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Front Psychiatry. 2013; 4: 14.
Published online 2013 Mar 12. Prepublished online 2013 Feb 25. doi:  10.3389/fpsyt.2013.00014
PMCID: PMC3594919

The Promises and Pitfalls of Retrieval-Extinction Procedures in Preventing Relapse to Drug Seeking


Relapse to drug seeking after treatment or a period of abstinence remains a fundamental challenge for drug users. The retrieval – extinction procedure offers promise in augmenting the efficacy of exposure based treatment for drug use and for protecting against relapse to drug seeking. Preceding extinction training with a brief retrieval or reminder trial, retrieval – extinction training, has been shown to reduce reinstatement of extinguished drug seeking in animal models and also to produce profound and long lasting decrements in cue-induced craving in human heroin users. However, the mechanisms that mediate these effects of retrieval – extinction training are unclear. Moreover, under some circumstances, the retrieval – extinction procedure can significantly increase vulnerability to reinstatement in animal models.

Keywords: addiction, reinstatement, relapse, reconsolidation, memory, extinction

Drug addiction involves the compulsive use of drugs despite adverse consequences (Torregrossa and Taylor, 2012). It imposes significant burdens on the individual drug user, their families, and communities. The successful treatment of drug users not only improves the health and well being of the user, but brings significant economic benefit to the broader community via reductions in criminal activity as well as reductions in health services utilization (McCollister and French, 2003). However, the fundamental problem with existing treatments for drug addiction is that they are ineffective at promoting long-term abstinence. The vast majority of drug users will relapse to drug use in the first year following treatment or abstinence (Hunt et al., 1971; Heinz et al., 2008). Relapse is elicited by a number of factors such as stress and negative affect (Shiffman and Waters, 2004), and exposure to drug-related places, people, and cues (Drummond et al., 1995). Unsurprisingly, many treatments have attempted to reduce the power of these factors over drug taking by implementing cue-exposure protocols (Heather and Bradley, 1990; Hammersley, 1992). Typically these treatments involve the non-reinforced exposure to drug-related stimuli and the drugs themselves. For example, the smoker may be exposed to the sight and smell of a burning cigarette, the heroin user to the sight and feel of a loaded syringe and tourniquet. Yet, although these treatments can be successful in reducing responding elicited by such stimuli in the short-term, they yield at best extremely modest long-term efficacy (Conklin and Tiffany, 2002).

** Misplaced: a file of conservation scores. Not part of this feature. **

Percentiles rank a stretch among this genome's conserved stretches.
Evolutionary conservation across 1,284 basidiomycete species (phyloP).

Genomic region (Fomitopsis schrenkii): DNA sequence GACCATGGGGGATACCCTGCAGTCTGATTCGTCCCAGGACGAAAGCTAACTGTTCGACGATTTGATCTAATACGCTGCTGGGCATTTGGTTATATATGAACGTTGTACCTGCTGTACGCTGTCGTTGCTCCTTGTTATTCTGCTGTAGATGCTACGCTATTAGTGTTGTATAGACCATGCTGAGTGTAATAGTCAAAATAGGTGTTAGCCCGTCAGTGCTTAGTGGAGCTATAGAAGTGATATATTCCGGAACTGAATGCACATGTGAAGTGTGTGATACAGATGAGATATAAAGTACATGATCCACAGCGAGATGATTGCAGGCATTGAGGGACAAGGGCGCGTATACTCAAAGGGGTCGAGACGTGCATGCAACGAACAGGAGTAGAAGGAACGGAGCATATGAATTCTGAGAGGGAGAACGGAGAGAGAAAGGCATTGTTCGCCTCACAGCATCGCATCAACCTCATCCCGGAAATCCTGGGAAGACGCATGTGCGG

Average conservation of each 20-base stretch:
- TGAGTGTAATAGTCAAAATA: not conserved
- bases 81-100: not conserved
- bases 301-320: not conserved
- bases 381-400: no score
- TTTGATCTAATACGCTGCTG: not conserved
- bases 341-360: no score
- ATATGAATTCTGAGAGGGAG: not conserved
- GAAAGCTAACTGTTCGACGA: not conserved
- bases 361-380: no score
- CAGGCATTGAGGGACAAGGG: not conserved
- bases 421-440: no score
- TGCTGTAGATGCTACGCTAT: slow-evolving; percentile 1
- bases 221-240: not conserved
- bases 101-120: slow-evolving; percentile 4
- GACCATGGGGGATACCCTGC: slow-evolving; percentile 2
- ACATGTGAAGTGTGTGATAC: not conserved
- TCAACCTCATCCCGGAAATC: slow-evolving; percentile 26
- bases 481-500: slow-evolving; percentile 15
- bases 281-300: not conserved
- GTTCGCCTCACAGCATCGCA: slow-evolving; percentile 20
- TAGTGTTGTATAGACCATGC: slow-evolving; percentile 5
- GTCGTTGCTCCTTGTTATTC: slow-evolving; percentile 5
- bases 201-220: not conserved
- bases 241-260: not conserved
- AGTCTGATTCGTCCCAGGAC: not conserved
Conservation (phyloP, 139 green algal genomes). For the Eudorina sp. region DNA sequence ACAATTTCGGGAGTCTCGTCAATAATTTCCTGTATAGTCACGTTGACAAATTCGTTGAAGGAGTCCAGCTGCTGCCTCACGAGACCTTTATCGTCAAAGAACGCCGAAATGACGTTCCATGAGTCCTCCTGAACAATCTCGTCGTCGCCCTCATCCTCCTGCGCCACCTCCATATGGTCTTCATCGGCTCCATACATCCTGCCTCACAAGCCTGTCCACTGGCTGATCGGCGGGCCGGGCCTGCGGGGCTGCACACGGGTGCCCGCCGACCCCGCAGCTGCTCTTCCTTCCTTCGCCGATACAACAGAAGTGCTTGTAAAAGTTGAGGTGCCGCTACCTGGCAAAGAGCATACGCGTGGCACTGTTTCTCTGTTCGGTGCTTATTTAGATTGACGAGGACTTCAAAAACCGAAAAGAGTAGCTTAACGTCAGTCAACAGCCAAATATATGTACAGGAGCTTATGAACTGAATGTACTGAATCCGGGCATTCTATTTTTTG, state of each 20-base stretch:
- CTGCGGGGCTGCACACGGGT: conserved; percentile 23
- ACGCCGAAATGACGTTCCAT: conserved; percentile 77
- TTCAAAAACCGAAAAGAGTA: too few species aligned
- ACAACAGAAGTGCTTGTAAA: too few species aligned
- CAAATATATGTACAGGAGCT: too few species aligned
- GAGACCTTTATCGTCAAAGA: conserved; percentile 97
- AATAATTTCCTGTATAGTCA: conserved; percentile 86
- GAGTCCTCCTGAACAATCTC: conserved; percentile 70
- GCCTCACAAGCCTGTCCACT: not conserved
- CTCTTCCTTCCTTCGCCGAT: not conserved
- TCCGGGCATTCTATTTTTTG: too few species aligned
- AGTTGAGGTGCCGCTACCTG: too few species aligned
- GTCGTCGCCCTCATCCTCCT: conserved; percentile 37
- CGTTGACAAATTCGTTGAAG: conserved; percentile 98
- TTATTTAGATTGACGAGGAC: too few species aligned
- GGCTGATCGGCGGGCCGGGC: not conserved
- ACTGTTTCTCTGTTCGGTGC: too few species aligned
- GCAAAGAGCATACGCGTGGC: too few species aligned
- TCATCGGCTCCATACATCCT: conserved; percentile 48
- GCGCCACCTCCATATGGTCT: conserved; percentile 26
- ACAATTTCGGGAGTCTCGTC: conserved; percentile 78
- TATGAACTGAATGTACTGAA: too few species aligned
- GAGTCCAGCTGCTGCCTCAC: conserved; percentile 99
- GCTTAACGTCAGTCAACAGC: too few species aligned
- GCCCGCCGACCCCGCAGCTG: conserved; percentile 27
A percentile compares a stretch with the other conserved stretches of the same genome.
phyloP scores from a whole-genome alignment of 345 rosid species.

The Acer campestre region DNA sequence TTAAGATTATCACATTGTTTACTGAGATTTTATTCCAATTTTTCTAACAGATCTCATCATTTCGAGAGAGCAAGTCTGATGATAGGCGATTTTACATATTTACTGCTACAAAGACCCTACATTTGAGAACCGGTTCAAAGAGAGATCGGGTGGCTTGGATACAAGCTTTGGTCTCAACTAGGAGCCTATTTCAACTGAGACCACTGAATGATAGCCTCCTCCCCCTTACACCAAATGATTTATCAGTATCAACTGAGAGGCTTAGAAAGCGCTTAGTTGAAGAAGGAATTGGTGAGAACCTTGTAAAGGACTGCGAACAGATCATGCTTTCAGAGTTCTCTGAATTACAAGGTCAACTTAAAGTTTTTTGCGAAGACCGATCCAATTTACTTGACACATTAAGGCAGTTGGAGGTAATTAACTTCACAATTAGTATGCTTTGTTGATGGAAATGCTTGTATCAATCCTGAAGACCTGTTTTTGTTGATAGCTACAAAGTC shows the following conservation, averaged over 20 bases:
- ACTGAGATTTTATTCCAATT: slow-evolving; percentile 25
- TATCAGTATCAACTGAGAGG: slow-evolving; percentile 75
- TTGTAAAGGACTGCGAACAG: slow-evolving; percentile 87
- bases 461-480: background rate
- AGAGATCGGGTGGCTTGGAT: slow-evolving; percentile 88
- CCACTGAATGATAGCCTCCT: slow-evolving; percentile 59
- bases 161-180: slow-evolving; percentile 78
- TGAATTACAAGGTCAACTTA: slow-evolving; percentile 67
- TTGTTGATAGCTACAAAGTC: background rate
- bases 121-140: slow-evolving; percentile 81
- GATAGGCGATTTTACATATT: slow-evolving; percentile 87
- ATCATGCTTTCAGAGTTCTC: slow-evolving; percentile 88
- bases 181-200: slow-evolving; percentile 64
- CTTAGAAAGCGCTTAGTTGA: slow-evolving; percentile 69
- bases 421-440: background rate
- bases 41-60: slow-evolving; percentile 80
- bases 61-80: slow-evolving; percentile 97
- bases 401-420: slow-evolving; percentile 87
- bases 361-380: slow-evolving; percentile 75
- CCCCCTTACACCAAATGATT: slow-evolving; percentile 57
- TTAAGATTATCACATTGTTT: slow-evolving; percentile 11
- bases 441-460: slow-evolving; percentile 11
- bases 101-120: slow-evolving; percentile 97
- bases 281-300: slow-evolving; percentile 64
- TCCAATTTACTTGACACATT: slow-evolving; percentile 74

In animal models of drug taking, extinction training also produces short-term decrements in drug seeking without long-term protection from reinstatement. Rats, for example, readily learn to self-administer a variety of drugs abused by humans. Drug seeking behavior can be extinguished when the contingency between drug seeking and delivery of the drug reward is broken. However, drug seeking is not permanently lost following extinction. Drug seeking can be reinstated under a number of conditions including following presentations of a drug prime (De Wit and Stewart, 1981), a drug associated stimulus (Davis and Smith, 1976; De Wit and Stewart, 1981), or by a return to the training context when extinction training occurs in a different context (Crombag and Shaham, 2002). In each of these experiments, extinction was achieved by omitting the drug reinforcer as well as any drug associated stimuli. The finding that responding which has been lost via extinction training can be recovered or restored under these different conditions has been interpreted to mean that extinction training does not erase or over write the original drug seeking memory. Rather, extinction training is believed to result in formation of a new memory. This extinction memory competes with the drug seeking memory for expression and for control over motivation and behavior. Specifically, the extinction memory is context-dependent, so that extinction is retrieved, and drug seeking inhibited, only under conditions similar (e.g., context, time) to extinction training (Bouton, 2000).